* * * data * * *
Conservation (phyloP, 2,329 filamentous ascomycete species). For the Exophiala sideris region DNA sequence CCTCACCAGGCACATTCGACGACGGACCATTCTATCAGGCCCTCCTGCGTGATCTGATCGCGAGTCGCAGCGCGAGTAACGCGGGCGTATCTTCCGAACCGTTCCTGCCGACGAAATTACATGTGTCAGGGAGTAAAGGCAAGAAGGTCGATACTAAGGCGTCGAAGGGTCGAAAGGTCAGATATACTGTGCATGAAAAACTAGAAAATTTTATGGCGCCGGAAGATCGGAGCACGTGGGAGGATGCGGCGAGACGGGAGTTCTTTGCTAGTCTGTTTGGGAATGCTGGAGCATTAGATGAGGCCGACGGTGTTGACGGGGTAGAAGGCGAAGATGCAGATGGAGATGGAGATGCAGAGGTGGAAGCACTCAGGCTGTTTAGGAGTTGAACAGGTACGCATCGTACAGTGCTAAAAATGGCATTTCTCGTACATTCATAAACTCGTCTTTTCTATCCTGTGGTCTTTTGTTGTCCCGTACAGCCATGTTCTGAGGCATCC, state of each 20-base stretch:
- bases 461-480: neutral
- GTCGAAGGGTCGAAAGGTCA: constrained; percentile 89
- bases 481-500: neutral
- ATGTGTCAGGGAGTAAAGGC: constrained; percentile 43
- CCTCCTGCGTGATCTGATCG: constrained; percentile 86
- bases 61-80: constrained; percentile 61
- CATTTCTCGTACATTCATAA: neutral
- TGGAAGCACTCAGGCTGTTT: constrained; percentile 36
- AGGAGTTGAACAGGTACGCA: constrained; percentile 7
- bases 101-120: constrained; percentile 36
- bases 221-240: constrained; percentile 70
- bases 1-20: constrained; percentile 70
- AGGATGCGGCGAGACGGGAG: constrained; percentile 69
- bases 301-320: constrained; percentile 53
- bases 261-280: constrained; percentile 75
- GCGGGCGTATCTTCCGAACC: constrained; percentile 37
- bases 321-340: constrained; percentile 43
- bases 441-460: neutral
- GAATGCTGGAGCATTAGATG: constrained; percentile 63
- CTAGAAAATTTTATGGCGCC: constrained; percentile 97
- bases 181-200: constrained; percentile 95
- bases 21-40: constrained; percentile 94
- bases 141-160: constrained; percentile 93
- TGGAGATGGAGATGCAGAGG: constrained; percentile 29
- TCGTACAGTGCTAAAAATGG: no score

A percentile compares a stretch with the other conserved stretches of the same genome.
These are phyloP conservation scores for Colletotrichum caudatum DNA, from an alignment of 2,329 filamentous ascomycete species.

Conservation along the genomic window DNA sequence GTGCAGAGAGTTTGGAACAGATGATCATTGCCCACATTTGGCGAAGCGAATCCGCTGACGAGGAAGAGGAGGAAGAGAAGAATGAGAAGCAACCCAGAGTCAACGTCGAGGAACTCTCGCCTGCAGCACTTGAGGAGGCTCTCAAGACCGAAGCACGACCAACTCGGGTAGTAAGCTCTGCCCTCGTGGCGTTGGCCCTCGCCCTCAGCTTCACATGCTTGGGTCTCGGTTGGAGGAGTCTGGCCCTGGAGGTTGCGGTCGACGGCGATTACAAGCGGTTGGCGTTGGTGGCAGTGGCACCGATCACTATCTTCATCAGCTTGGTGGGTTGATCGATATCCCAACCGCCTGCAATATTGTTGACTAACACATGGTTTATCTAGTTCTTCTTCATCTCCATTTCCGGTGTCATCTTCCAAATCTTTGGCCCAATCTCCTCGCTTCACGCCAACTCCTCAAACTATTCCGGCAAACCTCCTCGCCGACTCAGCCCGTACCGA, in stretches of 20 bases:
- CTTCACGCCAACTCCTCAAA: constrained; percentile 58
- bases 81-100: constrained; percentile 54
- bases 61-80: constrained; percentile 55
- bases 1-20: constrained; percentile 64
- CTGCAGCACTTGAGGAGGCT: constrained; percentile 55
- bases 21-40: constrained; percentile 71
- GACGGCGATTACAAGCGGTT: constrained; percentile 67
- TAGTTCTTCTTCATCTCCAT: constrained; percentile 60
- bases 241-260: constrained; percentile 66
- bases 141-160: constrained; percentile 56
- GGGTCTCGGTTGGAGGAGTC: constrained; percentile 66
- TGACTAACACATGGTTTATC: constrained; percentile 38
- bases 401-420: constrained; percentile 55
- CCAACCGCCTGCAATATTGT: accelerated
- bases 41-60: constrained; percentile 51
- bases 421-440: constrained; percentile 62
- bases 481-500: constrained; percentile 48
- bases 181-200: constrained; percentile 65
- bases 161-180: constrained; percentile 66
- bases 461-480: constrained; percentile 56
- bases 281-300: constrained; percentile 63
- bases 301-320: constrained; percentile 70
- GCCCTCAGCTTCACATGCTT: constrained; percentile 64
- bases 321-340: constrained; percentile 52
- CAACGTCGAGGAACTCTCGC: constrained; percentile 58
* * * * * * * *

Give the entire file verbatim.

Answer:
Conservation (phyloP, 2,329 filamentous ascomycete species). For the Exophiala sideris region DNA sequence CCTCACCAGGCACATTCGACGACGGACCATTCTATCAGGCCCTCCTGCGTGATCTGATCGCGAGTCGCAGCGCGAGTAACGCGGGCGTATCTTCCGAACCGTTCCTGCCGACGAAATTACATGTGTCAGGGAGTAAAGGCAAGAAGGTCGATACTAAGGCGTCGAAGGGTCGAAAGGTCAGATATACTGTGCATGAAAAACTAGAAAATTTTATGGCGCCGGAAGATCGGAGCACGTGGGAGGATGCGGCGAGACGGGAGTTCTTTGCTAGTCTGTTTGGGAATGCTGGAGCATTAGATGAGGCCGACGGTGTTGACGGGGTAGAAGGCGAAGATGCAGATGGAGATGGAGATGCAGAGGTGGAAGCACTCAGGCTGTTTAGGAGTTGAACAGGTACGCATCGTACAGTGCTAAAAATGGCATTTCTCGTACATTCATAAACTCGTCTTTTCTATCCTGTGGTCTTTTGTTGTCCCGTACAGCCATGTTCTGAGGCATCC, state of each 20-base stretch:
- bases 461-480: neutral
- GTCGAAGGGTCGAAAGGTCA: constrained; percentile 89
- bases 481-500: neutral
- ATGTGTCAGGGAGTAAAGGC: constrained; percentile 43
- CCTCCTGCGTGATCTGATCG: constrained; percentile 86
- bases 61-80: constrained; percentile 61
- CATTTCTCGTACATTCATAA: neutral
- TGGAAGCACTCAGGCTGTTT: constrained; percentile 36
- AGGAGTTGAACAGGTACGCA: constrained; percentile 7
- bases 101-120: constrained; percentile 36
- bases 221-240: constrained; percentile 70
- bases 1-20: constrained; percentile 70
- AGGATGCGGCGAGACGGGAG: constrained; percentile 69
- bases 301-320: constrained; percentile 53
- bases 261-280: constrained; percentile 75
- GCGGGCGTATCTTCCGAACC: constrained; percentile 37
- bases 321-340: constrained; percentile 43
- bases 441-460: neutral
- GAATGCTGGAGCATTAGATG: constrained; percentile 63
- CTAGAAAATTTTATGGCGCC: constrained; percentile 97
- bases 181-200: constrained; percentile 95
- bases 21-40: constrained; percentile 94
- bases 141-160: constrained; percentile 93
- TGGAGATGGAGATGCAGAGG: constrained; percentile 29
- TCGTACAGTGCTAAAAATGG: no score

A percentile compares a stretch with the other conserved stretches of the same genome.
These are phyloP conservation scores for Colletotrichum caudatum DNA, from an alignment of 2,329 filamentous ascomycete species.

Conservation along the genomic window DNA sequence GTGCAGAGAGTTTGGAACAGATGATCATTGCCCACATTTGGCGAAGCGAATCCGCTGACGAGGAAGAGGAGGAAGAGAAGAATGAGAAGCAACCCAGAGTCAACGTCGAGGAACTCTCGCCTGCAGCACTTGAGGAGGCTCTCAAGACCGAAGCACGACCAACTCGGGTAGTAAGCTCTGCCCTCGTGGCGTTGGCCCTCGCCCTCAGCTTCACATGCTTGGGTCTCGGTTGGAGGAGTCTGGCCCTGGAGGTTGCGGTCGACGGCGATTACAAGCGGTTGGCGTTGGTGGCAGTGGCACCGATCACTATCTTCATCAGCTTGGTGGGTTGATCGATATCCCAACCGCCTGCAATATTGTTGACTAACACATGGTTTATCTAGTTCTTCTTCATCTCCATTTCCGGTGTCATCTTCCAAATCTTTGGCCCAATCTCCTCGCTTCACGCCAACTCCTCAAACTATTCCGGCAAACCTCCTCGCCGACTCAGCCCGTACCGA, in stretches of 20 bases:
- CTTCACGCCAACTCCTCAAA: constrained; percentile 58
- bases 81-100: constrained; percentile 54
- bases 61-80: constrained; percentile 55
- bases 1-20: constrained; percentile 64
- CTGCAGCACTTGAGGAGGCT: constrained; percentile 55
- bases 21-40: constrained; percentile 71
- GACGGCGATTACAAGCGGTT: constrained; percentile 67
- TAGTTCTTCTTCATCTCCAT: constrained; percentile 60
- bases 241-260: constrained; percentile 66
- bases 141-160: constrained; percentile 56
- GGGTCTCGGTTGGAGGAGTC: constrained; percentile 66
- TGACTAACACATGGTTTATC: constrained; percentile 38
- bases 401-420: constrained; percentile 55
- CCAACCGCCTGCAATATTGT: accelerated
- bases 41-60: constrained; percentile 51
- bases 421-440: constrained; percentile 62
- bases 481-500: constrained; percentile 48
- bases 181-200: constrained; percentile 65
- bases 161-180: constrained; percentile 66
- bases 461-480: constrained; percentile 56
- bases 281-300: constrained; percentile 63
- bases 301-320: constrained; percentile 70
- GCCCTCAGCTTCACATGCTT: constrained; percentile 64
- bases 321-340: constrained; percentile 52
- CAACGTCGAGGAACTCTCGC: constrained; percentile 58